Lippard discusses how “Irony, humor, and subversion are the most common guises and disguises of those artist’s leaping out of the melting pot into the fire” (pg. 199.) Further into the chapter she explains that “by reversing stereotypes of submission, the artists are invalidating the external naming processes that make them outsider and rediscovering the wicked power of humor as an equalizer. Their task is not just demystification, but reclamation” (pg.202). I believe she is referring to the fact that it is easier to cope with difficult situations and make them into something easier when using these mechanisms.
She also explains that “Irony and subversion are used strategically to connect past, present, and future without limiting art or audiences to one time or place” (pg. 200.) I think with these words she is addressing the grave issue of when people become so consumed at looking at something they become accustomed to it whether the issue is good or bad. If you look at the Ester Hernandez, Sun Mad piece you will understand what I am referring to. You will see that upon initial glace it looks like the Sun Maid raisins, which is what I also saw. However when you really examine the piece you see that the artist is referring to and making a statement about the raisins that had been manufactured in her hometown had been contaminated for years from water with too many chemicals.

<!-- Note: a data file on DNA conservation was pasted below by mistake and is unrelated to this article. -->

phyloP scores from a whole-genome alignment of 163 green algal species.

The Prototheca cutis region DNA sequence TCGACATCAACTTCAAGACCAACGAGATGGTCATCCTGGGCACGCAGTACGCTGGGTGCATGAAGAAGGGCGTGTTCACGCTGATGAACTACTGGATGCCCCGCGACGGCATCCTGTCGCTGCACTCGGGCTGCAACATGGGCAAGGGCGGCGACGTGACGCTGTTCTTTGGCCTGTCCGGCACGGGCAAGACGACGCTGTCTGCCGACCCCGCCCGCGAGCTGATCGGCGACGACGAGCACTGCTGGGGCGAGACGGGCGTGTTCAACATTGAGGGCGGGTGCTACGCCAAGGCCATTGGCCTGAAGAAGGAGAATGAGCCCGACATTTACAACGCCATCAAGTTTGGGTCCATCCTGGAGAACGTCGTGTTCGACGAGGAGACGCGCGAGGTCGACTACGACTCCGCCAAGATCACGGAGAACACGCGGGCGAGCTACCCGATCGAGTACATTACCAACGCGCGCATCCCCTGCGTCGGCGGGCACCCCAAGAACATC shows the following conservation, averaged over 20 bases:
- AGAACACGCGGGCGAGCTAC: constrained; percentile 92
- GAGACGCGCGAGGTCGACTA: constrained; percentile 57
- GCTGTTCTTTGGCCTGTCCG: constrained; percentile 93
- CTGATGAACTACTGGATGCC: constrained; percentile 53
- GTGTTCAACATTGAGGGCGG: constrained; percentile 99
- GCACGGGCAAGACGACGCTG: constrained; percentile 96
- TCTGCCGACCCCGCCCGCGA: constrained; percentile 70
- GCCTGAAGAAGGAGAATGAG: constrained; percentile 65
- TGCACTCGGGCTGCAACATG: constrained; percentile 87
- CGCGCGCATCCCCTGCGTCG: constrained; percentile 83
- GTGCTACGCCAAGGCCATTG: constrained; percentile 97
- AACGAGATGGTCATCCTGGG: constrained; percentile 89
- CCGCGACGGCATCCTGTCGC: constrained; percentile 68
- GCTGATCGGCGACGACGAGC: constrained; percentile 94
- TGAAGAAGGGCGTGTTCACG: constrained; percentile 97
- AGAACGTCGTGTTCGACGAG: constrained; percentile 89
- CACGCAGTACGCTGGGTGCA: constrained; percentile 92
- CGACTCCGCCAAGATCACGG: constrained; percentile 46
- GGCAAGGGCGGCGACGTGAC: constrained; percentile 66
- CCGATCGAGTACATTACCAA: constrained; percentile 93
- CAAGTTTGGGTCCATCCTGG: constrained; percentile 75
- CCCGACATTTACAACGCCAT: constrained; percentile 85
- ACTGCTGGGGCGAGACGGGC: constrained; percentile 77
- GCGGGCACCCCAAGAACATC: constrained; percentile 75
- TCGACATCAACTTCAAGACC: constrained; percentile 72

Of all the art in this chapter I enjoyed, Robert Colescott, Knowledge of the past is the key to the future piece. It shows a black man and a white woman shackled together “in passion.” The fading lips are to represent the surrealistic notion of the piece. The figures to the left and the open and closed books are representing the rewriting of history. All of the books that are closed in a pile to represent history that has pasted and the one open books not in the pile to show that they are free to express themselves how they please.